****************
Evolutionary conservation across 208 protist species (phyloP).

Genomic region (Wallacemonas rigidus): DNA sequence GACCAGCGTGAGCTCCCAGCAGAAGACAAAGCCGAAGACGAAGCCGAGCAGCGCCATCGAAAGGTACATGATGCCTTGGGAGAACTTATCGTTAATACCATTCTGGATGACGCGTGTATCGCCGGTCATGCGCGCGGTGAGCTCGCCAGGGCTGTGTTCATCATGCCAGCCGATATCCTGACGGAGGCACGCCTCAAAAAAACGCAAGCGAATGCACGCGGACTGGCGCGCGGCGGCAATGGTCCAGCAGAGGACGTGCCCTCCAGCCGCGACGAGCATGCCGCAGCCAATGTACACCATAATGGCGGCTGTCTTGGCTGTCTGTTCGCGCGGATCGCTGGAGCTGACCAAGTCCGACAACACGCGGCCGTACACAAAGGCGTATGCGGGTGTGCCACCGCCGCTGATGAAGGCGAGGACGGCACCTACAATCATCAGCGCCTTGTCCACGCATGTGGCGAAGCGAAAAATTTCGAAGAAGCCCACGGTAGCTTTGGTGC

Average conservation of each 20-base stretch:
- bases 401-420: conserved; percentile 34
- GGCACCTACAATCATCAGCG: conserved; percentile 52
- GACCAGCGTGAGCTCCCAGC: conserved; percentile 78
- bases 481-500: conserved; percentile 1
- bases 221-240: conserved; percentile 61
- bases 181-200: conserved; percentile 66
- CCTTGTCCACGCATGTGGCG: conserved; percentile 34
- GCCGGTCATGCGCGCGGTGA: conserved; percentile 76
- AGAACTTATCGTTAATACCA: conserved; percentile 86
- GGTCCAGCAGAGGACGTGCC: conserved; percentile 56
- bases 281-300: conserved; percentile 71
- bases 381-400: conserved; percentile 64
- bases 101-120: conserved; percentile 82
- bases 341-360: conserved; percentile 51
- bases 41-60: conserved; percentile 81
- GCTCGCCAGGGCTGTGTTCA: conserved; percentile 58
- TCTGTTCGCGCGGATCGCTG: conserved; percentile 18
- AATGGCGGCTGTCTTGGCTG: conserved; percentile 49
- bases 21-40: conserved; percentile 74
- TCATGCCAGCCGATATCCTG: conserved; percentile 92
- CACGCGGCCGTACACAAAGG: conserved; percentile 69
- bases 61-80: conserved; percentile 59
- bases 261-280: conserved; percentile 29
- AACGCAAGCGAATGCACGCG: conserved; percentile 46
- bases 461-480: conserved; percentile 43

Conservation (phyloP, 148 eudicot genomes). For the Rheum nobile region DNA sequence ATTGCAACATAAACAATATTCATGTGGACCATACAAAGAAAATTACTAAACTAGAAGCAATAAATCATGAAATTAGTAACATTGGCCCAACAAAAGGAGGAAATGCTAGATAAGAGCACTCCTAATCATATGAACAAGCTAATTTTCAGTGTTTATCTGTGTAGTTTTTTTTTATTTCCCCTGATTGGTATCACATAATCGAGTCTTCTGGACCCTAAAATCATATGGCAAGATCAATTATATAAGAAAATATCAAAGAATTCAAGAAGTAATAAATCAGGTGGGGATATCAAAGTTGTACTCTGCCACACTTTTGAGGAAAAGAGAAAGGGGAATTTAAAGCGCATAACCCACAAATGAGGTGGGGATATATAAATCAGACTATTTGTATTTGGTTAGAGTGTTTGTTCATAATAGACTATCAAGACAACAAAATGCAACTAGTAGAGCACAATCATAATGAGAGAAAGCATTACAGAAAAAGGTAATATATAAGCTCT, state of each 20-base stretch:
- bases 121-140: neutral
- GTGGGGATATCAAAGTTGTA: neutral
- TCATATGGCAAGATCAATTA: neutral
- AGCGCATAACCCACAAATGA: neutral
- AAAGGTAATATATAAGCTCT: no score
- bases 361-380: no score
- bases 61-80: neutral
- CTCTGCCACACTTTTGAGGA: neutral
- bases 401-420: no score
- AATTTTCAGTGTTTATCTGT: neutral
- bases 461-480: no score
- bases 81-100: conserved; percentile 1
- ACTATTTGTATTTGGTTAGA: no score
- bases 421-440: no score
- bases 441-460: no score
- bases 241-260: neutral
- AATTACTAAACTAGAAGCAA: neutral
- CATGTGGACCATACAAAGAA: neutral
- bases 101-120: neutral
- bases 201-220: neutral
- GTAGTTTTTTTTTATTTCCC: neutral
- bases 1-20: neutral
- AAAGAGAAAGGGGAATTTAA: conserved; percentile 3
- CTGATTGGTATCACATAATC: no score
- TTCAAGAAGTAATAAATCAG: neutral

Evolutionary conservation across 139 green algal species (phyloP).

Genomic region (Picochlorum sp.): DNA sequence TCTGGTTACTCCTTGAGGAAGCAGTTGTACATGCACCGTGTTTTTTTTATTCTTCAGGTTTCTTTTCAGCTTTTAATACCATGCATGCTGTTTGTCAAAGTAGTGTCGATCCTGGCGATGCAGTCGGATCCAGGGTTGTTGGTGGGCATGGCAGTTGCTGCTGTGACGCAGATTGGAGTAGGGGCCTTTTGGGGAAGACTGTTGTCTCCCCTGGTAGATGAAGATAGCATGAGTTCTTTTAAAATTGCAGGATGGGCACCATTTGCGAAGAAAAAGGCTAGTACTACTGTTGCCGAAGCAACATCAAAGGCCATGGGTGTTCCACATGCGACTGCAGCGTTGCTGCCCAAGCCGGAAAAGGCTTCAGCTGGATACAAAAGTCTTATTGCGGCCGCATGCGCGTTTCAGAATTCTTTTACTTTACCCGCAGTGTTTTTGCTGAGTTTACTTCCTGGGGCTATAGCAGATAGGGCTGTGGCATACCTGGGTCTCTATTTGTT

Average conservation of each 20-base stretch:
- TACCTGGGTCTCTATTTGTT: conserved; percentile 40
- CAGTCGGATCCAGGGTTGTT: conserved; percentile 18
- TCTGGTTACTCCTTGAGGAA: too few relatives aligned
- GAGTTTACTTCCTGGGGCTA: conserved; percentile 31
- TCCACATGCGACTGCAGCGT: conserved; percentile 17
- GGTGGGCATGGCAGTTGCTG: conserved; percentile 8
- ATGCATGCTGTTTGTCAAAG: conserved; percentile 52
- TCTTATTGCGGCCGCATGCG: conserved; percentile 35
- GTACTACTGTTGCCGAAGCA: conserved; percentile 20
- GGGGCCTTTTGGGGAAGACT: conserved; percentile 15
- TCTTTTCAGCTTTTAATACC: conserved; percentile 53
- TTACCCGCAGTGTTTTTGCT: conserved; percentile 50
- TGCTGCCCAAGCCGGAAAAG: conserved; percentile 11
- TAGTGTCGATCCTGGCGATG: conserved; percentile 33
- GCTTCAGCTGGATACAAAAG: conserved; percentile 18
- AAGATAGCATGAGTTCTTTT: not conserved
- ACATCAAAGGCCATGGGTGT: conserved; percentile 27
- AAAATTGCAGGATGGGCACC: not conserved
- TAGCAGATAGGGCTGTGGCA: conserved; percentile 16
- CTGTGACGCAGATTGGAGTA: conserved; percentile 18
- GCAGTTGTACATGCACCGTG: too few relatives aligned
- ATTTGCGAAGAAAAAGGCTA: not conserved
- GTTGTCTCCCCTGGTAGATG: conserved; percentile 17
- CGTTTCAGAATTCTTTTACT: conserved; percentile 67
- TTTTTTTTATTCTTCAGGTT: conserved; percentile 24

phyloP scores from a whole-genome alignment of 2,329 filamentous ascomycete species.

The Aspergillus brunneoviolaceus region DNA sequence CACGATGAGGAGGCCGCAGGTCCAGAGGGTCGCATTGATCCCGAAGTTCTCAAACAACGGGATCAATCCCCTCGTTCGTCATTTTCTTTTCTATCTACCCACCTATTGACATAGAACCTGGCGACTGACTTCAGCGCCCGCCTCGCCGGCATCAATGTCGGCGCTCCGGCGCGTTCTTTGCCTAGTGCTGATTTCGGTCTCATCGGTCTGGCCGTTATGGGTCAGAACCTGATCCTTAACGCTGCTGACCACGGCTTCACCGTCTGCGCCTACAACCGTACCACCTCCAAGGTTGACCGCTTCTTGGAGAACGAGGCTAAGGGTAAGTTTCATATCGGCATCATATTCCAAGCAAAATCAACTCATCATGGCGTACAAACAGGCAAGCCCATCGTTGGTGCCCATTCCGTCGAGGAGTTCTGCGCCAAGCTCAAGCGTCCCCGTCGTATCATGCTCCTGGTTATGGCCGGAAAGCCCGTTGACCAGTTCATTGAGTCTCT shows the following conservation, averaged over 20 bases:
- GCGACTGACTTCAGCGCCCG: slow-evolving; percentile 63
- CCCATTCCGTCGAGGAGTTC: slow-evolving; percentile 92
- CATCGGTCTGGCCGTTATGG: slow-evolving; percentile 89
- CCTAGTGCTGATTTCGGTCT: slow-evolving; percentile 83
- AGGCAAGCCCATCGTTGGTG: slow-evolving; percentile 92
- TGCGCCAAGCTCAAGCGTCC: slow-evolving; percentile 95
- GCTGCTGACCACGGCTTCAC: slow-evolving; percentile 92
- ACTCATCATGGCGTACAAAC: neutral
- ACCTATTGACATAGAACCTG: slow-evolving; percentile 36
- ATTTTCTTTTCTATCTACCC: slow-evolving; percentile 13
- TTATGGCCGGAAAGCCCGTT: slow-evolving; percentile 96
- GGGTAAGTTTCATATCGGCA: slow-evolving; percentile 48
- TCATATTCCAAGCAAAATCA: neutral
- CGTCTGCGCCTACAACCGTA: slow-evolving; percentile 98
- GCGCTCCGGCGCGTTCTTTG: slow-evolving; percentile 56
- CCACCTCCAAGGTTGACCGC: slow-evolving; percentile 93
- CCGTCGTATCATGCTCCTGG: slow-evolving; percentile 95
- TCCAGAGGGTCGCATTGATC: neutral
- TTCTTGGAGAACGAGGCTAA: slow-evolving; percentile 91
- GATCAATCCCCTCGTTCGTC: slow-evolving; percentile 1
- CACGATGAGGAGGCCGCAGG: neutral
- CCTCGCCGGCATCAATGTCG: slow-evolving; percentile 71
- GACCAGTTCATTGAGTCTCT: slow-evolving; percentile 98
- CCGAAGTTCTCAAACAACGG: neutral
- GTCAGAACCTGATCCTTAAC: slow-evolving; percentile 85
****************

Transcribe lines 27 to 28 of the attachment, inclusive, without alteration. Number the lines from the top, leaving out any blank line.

- AACGCAAGCGAATGCACGCG: conserved; percentile 46
- bases 461-480: conserved; percentile 43